Ethiopian coffee under the railway tracks

IT WAS FROM ETHIOPIA that historians believe coffee beans were first exported to Yemen, where they were roasted and processed into what we would now recognise as a coffee drink. The earliest recorded use of coffee beans for brewing the drink was in 15th century Yemen. However, soon the drink spread to other parts of the Middle East, North Africa, Turkey, and Persia. By 1600, it had reached Europe. Today, the 13th of April 2023, we were strolling along Shepherds Bush Market, which runs alongside the elevated railway tracks along which trains of the Hammersmith & City and Circle Lines run. The tracks run high above the market supported by brickwork arches. Some of these arches have been used to house shops and in one case an interesting café, which opened in 2020, just before the first of the covid19 lockdowns.

The café is called Delina and is run by Ethiopians. Beautifully decorated with Ethiopian textiles and other artworks, this place offers Ethiopian fare including coffee from Ethiopia. Customers can have their coffee prepared in various common ways such as, for example, Americano, espresso, and latte. I asked whether I could try coffee the way it is drunk in Ethiopia and was given the choice of coffee flavoured with cardamom or with ginger. I opted for the latter because once, many years ago, I had drunk coffee with ginger (and other spices) in a tiny coffee shop next to a mosque in Fort Kochi (Kerala, India), and liked it.

The lady working behind the bar first collected a ‘jebena’, which is ceramic container with a cylindrical base, a handle, and a long neck with a pouring spout. She washed it out and then placed it on a glowing charcoal to both dry it and heat it. Meanwhile, she prepared some coffee in the espresso machine, and filled a small jug with it. To this she added some ginger powder and stirred the mixture well. Carefully, she poured the ginger coffee into the heated ceramic container. Then, she loaded a small tray with the following: the ceramic container and a woven stand to support it upright; a tiny coffee cup with no handle; a bowl of sugar; and a small circular holder containing lumps of smoking incense. She explained that in Ethiopia it was believed that drinking coffee whilst being bathed in incense fumes enhanced the enjoyment of the beverage. There was enough coffee in the jug to refill the tiny cup or bowl about five times.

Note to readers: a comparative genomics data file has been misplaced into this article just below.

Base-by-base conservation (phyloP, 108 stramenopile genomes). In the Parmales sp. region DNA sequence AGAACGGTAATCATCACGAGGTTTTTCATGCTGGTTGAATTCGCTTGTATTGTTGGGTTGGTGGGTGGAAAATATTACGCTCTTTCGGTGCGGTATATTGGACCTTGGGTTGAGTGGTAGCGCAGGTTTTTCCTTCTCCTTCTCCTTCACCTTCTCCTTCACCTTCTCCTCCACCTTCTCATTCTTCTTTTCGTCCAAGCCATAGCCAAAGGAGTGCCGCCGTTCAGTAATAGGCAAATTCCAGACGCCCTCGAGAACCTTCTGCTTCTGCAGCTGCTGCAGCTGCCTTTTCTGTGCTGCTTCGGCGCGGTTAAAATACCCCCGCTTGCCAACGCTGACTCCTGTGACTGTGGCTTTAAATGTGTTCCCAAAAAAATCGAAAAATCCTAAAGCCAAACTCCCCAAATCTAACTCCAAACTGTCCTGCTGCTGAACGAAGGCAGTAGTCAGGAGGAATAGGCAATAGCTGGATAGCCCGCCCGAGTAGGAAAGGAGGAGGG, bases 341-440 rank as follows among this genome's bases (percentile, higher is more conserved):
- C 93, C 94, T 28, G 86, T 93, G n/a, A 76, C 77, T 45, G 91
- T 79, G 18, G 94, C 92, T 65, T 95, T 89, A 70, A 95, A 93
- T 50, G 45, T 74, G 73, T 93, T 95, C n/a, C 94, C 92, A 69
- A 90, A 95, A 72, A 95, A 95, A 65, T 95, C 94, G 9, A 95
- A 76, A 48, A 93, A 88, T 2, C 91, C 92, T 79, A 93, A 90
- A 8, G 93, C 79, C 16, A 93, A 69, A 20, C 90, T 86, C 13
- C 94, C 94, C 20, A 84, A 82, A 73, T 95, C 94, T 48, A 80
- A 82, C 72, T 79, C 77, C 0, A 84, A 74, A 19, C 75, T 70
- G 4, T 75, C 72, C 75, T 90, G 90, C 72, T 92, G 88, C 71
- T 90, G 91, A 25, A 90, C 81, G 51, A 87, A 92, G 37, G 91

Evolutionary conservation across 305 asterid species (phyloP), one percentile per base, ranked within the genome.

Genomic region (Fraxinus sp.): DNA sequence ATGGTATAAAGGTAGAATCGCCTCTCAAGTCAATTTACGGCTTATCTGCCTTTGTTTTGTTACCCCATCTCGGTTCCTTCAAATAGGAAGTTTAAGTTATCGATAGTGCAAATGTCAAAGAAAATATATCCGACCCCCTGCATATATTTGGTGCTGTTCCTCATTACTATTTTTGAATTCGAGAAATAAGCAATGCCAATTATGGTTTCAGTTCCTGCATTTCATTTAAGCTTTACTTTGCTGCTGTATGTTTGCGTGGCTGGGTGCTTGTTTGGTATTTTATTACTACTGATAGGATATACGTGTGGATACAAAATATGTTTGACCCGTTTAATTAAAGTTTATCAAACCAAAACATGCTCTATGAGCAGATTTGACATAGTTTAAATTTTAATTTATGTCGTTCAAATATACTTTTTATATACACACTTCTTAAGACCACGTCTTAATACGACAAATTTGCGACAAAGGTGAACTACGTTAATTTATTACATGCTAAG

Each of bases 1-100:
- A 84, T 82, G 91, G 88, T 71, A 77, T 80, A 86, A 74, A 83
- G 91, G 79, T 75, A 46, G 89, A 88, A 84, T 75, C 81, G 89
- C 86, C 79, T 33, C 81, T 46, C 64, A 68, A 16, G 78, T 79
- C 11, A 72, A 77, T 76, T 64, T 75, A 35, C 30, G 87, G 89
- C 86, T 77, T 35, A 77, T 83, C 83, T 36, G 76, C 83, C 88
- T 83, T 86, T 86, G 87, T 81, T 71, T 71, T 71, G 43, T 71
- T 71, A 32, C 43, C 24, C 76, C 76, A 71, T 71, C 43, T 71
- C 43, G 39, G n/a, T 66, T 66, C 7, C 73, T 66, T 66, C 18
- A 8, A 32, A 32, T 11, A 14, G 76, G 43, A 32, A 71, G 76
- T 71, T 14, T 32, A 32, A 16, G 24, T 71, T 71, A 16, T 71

In Ethiopia, the coffee is usually first roasted in front of those who are about to enjoy it, ground with a pestle and mortar, and then brewed with water in the jebena being heated on charcoal. Then, it is poured into the tiny cups through a filter made with fine filaments. Although Delina has an electrically heated pan for roasting coffee beans, I imagine that roasting a fresh batch for one customer was considered too much work. I can imagine that when the place has a group of Ethiopian customers, shortcuts cannot be taken and the beans are freshly roasted for them.

As for the coffee laced with ginger, it was enjoyable. I could not taste the ginger, but I could feel it in my throat as I swallowed it. Years ago in Fort Kochi, we had been told that it was believed that ginger coffee was beneficial for the throat. Would I go to Delina again? Yes, I would. Despite the trains rumbling overhead every few minutes, the place has a delightful and visually satisfying ambience, and friendly staff. It also serves Ethiopian food, which we have yet to sample.

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